Warning Over Driving In Rain In Essex

30 November 2016, 07:25 | Updated: 30 November 2016, 07:26

Drivers in Essex are being urged to slow down when it's raining - after 5 deaths and 69 serious injuries on the county's roads in the last year.

Highways England have launched a new safety campaign - 'when it rains it kills' - as they reveal there were 17 people killed and over two hundred seriously injured on wet roads in the East.

Figures also show driving to fast was identified as a factor in 1 in 9 road deaths across the country in the last 12 months.

Highways England is warning that even driving within the speed limit in wet weather could be dangerous if drivers don't allow extra space between them and the vehicle in front. And the message is being reinforced with rain-activated paint messages visible to people leaving motorway services when it is raining.
Highways England's Head of Road Safety, Richard Leonard, said: "Most of us already slow down in snow, ice or fog but when it rains we consider it normal so don't adapt our driving.
"The sad fact is that 2,918 people were killed or seriously injured on the roads in Great Britain when it was raining last year, and not slowing down to suit the current conditions was identified as a factor in 1 in 9 of all road deaths.
"Rain makes it harder for tyres to grip the road and harder for drivers to see ahead - significantly increasing the chances of being involved in a collision. We've launched our new campaign to make drivers aware of the dangers and to stay safe."
It generally takes at least twice as long to stop on a wet road as on a dry road because tyres have less grip on the surface. In wet weather you should:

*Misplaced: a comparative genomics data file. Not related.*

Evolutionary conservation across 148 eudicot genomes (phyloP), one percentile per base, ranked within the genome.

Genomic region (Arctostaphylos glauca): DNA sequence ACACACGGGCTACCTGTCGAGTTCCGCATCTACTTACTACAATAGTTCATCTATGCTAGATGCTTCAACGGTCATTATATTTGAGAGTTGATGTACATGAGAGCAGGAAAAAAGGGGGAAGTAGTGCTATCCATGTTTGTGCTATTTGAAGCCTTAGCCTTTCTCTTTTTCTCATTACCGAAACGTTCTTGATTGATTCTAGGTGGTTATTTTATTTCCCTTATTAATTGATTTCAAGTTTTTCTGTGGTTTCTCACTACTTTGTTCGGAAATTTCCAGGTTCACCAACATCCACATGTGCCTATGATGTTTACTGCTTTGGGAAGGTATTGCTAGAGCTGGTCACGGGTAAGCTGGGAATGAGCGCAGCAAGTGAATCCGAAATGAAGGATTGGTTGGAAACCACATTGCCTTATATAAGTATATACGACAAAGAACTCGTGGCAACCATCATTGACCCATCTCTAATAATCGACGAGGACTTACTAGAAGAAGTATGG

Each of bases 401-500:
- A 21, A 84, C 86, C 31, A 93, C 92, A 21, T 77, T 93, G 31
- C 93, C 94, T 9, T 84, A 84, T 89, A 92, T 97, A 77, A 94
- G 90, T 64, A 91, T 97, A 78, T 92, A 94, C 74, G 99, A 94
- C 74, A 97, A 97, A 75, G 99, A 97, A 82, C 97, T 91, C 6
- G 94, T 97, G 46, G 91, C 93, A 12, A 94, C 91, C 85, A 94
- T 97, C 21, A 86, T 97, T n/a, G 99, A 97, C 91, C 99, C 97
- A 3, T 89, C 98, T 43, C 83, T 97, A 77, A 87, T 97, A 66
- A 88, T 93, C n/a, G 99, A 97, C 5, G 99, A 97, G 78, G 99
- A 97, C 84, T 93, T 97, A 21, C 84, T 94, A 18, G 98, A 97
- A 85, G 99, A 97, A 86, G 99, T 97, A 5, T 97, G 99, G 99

"    Slow down if the rain and spray from vehicles is making it difficult to see and be seen.
"    Keep well back from the vehicle in front as this will increase your ability to see and plan ahead;
"    Ease off the accelerator and slow down gradually if the steering becomes unresponsive as it probably means that water is preventing the tyres from gripping the road
In total, 197 people lost their lives on roads during rainfall in Great Britain last year and 2,721 suffered a serious injury, compared to 14 deaths and 153 serious injuries during fog, and 2 deaths and 95 serious injuries during snow.
In the east, there were 17 deaths and 236 serious injuries in the rain, compared to no deaths and 7 serious injuries in snow, and no deaths and 17 serious injuries in fog.
Highways England is aiming to reduce the number of people killed or seriously injured on England's motorways and major A roads by 40% by 2020 through road improvements, safety campaigns and other initiatives.